This is, thus, what this post is all about. It is about how I attended a 45-minute talk by one of the big ones and left it transformed. This is about how Jim Scrivener (not for the first time, mind you), helped me see, or at least remember – even if that was not exactly what he was talking about (but then again, students don’t always learn necessarily what we’re teaching them, right?) –, that we should always be curious, and that we should always try and do things differently, and that we should never just do things a certain way simply because they seem to have worked well before. It is not only students who need to enjoy our lessons. We need it, too. We need it bad! Arguably, they won’t enjoy them it if we don’t; they won’t learn much if they don’t enjoy them.
In practical terms, here’s what I propose. In your next class, surprise your students somehow. Tell them a joke. Use music. Do a video activity. Don’t use the coursebook. Take them for a walk. Bring food to class. Have them work out the rules of a grammatical point from a text or a dialog, if you don’t normally do it, instead of explaining it to them. Play Hangman, or something else if you always play Hangman. Do something different, something completely different. Surprise your students next class, so that the results of that class will in turn surprise you. I believe the solution for our teacher burnout (mine, at least) lies in it.
My next columns on this blog will be entirely dedicated to this new project of mine then, and that I hope will become yours too. How can we surprise our students? How can we do things differently? How do eliminate – or alleviate – boredom from our classes and thus from our jobs? How do we keep ourselves interested, and therefore our students? How can we help our students achieve better results? How do we never stop caring? How indeed? I don’t know, honestly. Or maybe I have a few ideas, and I’m willing to try them out.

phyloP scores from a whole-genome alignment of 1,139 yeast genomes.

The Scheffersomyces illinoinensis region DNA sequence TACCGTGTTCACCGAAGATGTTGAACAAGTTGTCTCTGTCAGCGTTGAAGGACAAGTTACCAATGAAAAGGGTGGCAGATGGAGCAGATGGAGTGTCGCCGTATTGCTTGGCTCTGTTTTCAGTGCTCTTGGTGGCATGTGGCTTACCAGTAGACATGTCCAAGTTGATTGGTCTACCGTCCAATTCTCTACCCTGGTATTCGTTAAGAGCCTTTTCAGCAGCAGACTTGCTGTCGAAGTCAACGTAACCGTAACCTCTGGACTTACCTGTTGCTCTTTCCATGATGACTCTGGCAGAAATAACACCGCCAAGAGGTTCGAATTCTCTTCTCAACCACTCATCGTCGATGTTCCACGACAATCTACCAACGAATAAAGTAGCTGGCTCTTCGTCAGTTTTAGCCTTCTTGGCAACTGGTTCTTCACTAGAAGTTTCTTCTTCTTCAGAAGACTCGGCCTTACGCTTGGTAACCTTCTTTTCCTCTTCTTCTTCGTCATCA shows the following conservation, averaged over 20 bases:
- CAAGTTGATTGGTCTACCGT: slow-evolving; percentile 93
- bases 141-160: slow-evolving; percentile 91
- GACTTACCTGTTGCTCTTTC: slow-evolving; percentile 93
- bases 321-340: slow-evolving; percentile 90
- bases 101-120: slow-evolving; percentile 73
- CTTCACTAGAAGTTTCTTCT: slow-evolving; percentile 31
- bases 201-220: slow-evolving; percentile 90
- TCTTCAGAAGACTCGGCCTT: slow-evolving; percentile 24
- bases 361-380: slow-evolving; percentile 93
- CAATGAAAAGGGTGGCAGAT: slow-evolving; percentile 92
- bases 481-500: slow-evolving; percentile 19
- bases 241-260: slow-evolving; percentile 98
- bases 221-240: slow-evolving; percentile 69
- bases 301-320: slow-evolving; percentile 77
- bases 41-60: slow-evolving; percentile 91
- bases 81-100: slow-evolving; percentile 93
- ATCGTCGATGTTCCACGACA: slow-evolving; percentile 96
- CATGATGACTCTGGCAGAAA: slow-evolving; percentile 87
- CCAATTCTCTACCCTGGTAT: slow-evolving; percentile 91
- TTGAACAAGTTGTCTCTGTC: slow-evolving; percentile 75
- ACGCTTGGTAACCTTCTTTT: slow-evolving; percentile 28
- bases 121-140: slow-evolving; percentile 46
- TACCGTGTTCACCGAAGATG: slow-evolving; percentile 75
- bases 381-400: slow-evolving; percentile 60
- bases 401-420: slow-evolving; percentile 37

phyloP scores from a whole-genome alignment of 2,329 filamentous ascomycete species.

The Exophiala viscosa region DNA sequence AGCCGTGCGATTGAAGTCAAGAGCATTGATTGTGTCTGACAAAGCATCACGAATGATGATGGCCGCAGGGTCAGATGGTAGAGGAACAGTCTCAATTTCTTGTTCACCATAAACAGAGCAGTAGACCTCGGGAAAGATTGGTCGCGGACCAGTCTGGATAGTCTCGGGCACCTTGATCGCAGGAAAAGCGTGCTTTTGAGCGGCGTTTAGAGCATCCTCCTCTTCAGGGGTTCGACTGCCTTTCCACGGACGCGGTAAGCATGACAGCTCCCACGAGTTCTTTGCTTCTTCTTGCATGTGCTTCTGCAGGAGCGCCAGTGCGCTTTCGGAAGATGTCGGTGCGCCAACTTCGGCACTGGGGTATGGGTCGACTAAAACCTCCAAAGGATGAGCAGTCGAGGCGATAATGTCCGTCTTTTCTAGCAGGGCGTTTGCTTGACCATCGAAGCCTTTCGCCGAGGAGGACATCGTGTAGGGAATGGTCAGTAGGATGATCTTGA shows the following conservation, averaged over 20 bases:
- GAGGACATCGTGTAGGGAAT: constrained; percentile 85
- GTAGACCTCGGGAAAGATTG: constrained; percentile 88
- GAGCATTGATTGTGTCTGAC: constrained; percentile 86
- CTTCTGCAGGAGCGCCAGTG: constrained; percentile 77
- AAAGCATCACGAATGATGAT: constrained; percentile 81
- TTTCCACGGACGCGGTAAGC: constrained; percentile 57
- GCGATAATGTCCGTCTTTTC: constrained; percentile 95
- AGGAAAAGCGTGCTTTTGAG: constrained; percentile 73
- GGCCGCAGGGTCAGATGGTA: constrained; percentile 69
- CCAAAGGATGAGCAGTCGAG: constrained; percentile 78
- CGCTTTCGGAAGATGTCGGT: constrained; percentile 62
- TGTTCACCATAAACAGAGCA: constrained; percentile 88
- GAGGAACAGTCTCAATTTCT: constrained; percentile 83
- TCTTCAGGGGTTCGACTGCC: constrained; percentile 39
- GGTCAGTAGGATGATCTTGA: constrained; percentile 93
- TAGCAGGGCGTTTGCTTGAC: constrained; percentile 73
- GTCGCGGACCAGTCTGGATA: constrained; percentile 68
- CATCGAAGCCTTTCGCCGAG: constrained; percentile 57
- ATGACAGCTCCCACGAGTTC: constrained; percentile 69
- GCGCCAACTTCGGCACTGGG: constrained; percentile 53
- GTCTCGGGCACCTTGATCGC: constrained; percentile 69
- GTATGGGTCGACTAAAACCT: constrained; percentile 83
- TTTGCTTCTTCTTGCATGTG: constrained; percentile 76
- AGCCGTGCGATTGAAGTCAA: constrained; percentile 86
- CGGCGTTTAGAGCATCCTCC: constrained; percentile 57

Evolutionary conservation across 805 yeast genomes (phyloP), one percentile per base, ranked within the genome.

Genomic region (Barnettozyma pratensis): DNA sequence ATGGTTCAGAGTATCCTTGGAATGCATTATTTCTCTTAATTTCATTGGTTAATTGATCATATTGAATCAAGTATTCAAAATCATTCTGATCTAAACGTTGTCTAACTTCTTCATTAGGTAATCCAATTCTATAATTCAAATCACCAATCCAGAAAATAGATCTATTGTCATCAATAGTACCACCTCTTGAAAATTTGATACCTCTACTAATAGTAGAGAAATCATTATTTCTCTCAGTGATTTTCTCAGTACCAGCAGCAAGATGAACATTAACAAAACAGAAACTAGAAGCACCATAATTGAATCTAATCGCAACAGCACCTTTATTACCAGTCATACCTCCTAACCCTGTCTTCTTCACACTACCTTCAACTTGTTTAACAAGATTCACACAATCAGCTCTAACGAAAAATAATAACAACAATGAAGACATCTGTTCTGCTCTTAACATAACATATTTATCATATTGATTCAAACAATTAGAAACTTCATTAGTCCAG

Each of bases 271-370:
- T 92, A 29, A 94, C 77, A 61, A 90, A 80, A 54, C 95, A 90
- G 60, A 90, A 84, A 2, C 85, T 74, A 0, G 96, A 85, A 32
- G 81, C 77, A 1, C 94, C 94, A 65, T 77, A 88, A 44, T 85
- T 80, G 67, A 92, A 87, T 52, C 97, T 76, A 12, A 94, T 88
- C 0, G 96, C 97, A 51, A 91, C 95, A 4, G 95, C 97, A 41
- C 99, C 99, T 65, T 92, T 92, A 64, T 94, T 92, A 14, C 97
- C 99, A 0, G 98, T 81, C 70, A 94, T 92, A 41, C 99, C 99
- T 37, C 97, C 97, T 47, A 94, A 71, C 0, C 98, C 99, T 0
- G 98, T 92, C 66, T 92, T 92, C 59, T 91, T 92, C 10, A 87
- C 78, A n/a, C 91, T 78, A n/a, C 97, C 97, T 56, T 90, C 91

I am, however, going to start this quest to answer those questions by asking for your help. Share your ideas with us by commenting here on the blog, or via email by writing to email@example.com. Any ideas! I don’t know exactly what I’m looking for here, but I know I’ll recognize it when I find it. I know that I want now, 13 years later, to be as excited about this thing I love so much as I was when I started out, and I hope these over 1000 words I’ve just written about it here will interest you in helping me out.
A few suggestions to start us off:
- Three incredible books which have helped me a lot recently by piquing my curiosity and giving me some much-needed fresh ideas:
- “Essential Teacher Knowledge”, Jeremy Harmer. Pearson, 2012.
- “Classroom Management Techniques”, Jim Scrivener. Cambridge, 2012.
- “Atividades de Vídeo para o Ensino de Inglês”, Louise Emma Potter & Ligia Lederman. Disal, 2012. (the book I wish I’d written!)
- Two great blogs you absolutely have to read every week, plus a great summary/review of Scrivener’s presentation in this year’s IATEFL:
- www.luizotaviobarros.com (incredible ideas, activities, theory… Luiz is the best!)
- www.moviesegmentstoassessgrammargoals.blogspot.com (Cláudio Azevedo, from DF, selflessly publishes great movie activities there on a weekly basis. His creativity is baffling.)
- Lizzie Pinard’s blog post on Scrivener’s talk: http://thelizziepinardworldofteachingefl.wordpress.com/2012/04/08/iatefl-2012-notes-and-reflections-on-jim-scriveners-talk-on-demand-high-teaching/#comment-90
Good luck for us all! =)
Higor Cavalcante is a teacher and teacher educator based in São Paulo, Brazil. He has worked for various schools in Brazil as a teacher, teacher educator, pedagogical consultant and director or studies, and is primarily interested at the moment in teacher education (his included), exams preparation and the impact of reading in the learning of English. He is also a blogger, and you can read his posts on www.higorcavalcante.com, as well as find out how to have him for talks and courses in your school.
*This post was published on April 20, 2012 on http://www.blogdadisal.blogspot.com.